I was reading the Italian newspaper La Repubblica today when I stumbled across an article that chilled me to the bone. The headline, when translated into English, reads "'Al Qaeda: Truce with Madrid, We wait the withdrawal from Iraq". As I continued reading, I became even more upset. Apparently, Al Qaeda has claimed responsibility for the bombings in Madrid on March 11 and declared that it would refrain from further terrorist attacks against Spain on one condition: Spain must withdraw its troops in Iraq.

This plays to the instincts of José Louis Zapatero, the newly elected Prime Minister of Spain. He won the recent race with a platform whose key component involved withdrawing Spanish troops from Iraq. Mr. Zapatero is an outspoken critic of the Bush administration's foreign policy and may fundamentally alter Spain's relationship with the United States. Under normal circumstances, this policy shift wouldn't be that big of a deal--elections regularly bring different ideologies to the fore. However, these are not normal circumstances by any means. News analysts predict that history will look back on the attacks of last week as the 9/11 of Europe: traditional notions of security and peace were shattered when those commuter trains were blown up. The previous decades of terrorist attacks were seen neither as overriding threats nor as Pan-European attacks. Modern continental Europe has now met the evil of Islamic terrorism face-to-face. Its response to these attacks will determine the future of the continent.

Most importantly, Mr. Zapatero must not capitulate to al Qaeda's demands. Yes he won his Prime Ministership with a pledge to withdraw Spanish troops from Iraq; yes he considered the war in Iraq a mistake. However, the simple fact is, when a terrorist tells you to do something, you must do the exact opposite. (And I assume that a government would be able to tell if reverse psychology was being utilized and react accordingly.)

It's the same principle that governed the appeasement of Hitler just prior to World War II. The world kept giving in to Hitler's demands to the point where his appetite for conquest could never be whetted--he would only stop when he had control of the world. Today, the world is in the same position it was in the 1930's. We are faced with a group of people that wish to destroy Western civilization. As a member of Al Qaeda declared, the terrorists hate life, while our civilization loves it and works to preserve it. They will not rest until our vision of the world--with its stress on the worth of the individual, women's rights and free religion and speech--is irrevocably destroyed.

If Mr. Zapatero's government withdraws Spanish troops from Iraq, then it will be sending the wrong message to the terrorists and to the world as a whole. Instead of presenting a powerful front to an outside aggressor, such an action would only prove that the attacks achieved their desired results. In the aftermath of such a decision, terrorists would continue with an unending spate of attacks, rightly surmising that mass-murder would be an effective tool with which to achieve their ends. Take a look at Hezbollah's response to Israel's unilateral withdrawal from Lebanon--because the group saw that Israel had caved into its principle demand, it only stepped up its attacks against Israel. The terrorists didn't stop attacking; quite the contrary. If by some chance the terrorists did refrain from further attacks, the Spanish government would still be open to future blackmail; the overriding fear of further attacks would paralyze any further action unpopular with the fundamentalists. In either case, Spain's power would slowly be chipped away at until only an enervated husk remained, incapable of making any real decisions.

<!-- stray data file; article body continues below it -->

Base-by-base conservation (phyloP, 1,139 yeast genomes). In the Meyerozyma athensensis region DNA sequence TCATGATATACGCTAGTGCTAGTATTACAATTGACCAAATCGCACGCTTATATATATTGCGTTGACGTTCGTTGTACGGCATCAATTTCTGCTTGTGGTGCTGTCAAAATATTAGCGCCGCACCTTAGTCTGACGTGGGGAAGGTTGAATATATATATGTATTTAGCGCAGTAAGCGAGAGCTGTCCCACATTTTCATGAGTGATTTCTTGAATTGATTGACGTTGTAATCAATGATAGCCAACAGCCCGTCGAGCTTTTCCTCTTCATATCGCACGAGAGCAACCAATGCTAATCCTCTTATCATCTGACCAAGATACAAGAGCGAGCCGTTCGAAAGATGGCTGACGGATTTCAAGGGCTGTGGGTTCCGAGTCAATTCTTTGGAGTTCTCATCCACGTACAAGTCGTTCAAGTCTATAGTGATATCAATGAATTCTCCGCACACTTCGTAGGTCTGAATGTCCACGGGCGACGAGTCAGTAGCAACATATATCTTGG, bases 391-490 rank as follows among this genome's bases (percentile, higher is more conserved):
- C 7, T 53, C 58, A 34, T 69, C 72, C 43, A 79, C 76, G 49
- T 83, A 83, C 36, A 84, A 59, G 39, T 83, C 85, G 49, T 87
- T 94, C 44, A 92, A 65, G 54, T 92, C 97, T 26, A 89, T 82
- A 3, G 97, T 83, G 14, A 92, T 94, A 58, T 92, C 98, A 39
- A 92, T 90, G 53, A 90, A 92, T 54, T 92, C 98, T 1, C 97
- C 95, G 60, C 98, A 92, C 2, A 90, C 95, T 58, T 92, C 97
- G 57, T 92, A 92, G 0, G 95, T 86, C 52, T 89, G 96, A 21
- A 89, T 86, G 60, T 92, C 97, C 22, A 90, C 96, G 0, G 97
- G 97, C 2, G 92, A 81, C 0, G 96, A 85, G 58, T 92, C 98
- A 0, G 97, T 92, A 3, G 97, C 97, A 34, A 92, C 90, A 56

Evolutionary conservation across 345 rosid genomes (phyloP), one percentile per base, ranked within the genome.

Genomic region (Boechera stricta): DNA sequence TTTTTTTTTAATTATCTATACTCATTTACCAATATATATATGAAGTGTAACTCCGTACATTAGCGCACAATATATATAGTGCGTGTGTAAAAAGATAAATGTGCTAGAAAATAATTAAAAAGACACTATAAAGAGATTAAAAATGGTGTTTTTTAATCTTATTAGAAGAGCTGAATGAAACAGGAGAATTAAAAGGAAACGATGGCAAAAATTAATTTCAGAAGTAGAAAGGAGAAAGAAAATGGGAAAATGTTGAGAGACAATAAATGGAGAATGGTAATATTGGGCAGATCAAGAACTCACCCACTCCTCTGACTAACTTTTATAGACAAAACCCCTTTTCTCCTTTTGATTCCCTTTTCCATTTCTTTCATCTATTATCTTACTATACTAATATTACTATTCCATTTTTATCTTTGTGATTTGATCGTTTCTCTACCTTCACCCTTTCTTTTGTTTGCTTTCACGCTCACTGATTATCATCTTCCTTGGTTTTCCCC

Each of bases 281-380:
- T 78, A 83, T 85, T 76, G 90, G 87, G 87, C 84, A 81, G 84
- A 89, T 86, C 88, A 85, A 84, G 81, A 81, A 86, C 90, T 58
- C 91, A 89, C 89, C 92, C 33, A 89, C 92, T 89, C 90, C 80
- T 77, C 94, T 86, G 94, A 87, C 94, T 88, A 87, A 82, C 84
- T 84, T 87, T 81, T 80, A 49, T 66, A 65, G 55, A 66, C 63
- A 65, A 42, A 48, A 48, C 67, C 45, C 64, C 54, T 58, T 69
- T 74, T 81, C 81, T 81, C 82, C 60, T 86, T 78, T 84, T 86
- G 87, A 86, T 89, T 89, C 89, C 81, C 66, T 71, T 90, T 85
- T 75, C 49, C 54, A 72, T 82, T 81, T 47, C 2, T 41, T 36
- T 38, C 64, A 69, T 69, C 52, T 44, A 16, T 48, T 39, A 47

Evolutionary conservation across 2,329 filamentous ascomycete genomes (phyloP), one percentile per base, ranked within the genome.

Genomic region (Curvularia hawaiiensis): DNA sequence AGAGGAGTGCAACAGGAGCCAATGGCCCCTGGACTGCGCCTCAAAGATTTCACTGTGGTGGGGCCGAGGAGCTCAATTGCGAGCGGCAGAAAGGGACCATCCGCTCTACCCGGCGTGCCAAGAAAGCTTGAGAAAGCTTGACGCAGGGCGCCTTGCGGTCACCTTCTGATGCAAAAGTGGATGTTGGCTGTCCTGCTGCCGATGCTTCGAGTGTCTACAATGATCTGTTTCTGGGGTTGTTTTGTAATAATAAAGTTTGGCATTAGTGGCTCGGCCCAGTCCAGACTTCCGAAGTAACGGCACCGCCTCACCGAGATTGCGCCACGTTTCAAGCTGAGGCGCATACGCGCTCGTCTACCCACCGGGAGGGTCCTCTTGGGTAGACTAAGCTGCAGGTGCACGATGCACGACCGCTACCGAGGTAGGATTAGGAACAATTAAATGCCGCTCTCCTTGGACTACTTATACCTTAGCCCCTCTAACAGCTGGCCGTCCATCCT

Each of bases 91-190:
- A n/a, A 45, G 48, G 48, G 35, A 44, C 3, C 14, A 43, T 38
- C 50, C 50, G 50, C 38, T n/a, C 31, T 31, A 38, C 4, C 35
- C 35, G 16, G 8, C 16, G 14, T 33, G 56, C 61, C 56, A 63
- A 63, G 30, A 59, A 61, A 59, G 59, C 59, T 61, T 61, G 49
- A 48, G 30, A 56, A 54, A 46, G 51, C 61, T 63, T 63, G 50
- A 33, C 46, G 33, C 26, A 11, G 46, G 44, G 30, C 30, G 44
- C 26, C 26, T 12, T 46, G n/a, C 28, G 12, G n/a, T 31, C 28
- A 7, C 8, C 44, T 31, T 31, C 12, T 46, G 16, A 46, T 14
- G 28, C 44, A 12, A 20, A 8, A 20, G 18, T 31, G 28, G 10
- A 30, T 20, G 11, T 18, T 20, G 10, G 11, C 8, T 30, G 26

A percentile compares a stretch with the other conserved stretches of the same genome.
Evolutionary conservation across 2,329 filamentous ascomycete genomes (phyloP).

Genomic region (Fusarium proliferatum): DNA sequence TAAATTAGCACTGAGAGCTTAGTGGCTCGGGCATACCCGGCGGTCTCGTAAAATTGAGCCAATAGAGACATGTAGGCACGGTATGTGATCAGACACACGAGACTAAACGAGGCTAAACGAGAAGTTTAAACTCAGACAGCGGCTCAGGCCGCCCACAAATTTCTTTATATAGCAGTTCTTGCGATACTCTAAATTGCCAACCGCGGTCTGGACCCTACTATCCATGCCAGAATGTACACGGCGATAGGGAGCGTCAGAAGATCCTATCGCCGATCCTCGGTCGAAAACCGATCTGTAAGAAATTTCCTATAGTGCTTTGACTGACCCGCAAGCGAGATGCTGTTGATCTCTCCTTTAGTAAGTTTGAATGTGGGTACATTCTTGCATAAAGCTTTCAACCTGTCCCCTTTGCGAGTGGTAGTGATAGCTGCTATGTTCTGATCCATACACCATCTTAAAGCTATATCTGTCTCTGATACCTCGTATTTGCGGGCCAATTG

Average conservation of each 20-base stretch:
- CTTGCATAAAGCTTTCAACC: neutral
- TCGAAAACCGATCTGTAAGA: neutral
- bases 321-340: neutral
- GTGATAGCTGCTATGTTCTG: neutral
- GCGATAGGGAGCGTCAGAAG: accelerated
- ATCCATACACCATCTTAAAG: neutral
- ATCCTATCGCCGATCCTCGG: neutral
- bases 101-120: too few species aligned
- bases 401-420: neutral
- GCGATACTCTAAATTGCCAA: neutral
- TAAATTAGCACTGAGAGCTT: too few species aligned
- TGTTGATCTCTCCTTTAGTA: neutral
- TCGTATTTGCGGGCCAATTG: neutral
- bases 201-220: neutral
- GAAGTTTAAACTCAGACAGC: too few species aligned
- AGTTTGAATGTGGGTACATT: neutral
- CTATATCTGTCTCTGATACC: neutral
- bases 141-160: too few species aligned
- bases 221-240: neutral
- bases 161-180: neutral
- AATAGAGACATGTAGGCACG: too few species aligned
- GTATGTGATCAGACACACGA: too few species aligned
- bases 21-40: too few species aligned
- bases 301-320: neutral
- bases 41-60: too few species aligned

Some would argue that the United States itself has "capitulated" to terrorists in the past--with no apparent criticism--when it removed its troops from Saudi Arabia following the Iraq War. That may be true, but in the field of international relations appearances are sometimes as important as fact. The United States did not appear to be retreated from the country (which in fact it wasn't). Plus, the nation's security interests shifted in the aftermath of the Iraq War; the United States now has a new location from which to projecxt its military power.

If Mr. Zapatero orders the removal of Spanish troops from Iraq, on the other hand, Spain's security position would be weakened. The Spanish government would by sending a strong signal that it doesn't want Iraqi reconstruction to succeed. While Mr. Zapatero and a majoirty of Spaniards may have opposed the war, anyone can see that a stable Iraq is in the world's best interests. It will provide an example of freedom in an otherwise despotic region. Plus, if the country does collapse into anarchy, the only ones who would stand to gain are the terrorists, who would be able to gain control of a vast swathe of oil-rich territory and use it to turn out a steady stream of anti-Western militants hostile to democracy and to Spain (which they view as a mortal enemy because its southern provinces were once Muslim territory).

The correct message to send in this time of crisis is one of strength and continuity. The terrorists and the Spanish people must be shown that violence will not alter the government's policies. The troops in Iraq must stay, sending a message that Spain will not be cowed into submission. Doing so may bring further attacks in the short-term, but they will happen no matter what Mr. Zapatero attempts to do. This is truly a fight to the death, and only an unyielding response to the horrendous attacks of last week will provide lasting security for Spain and the rest of Europe.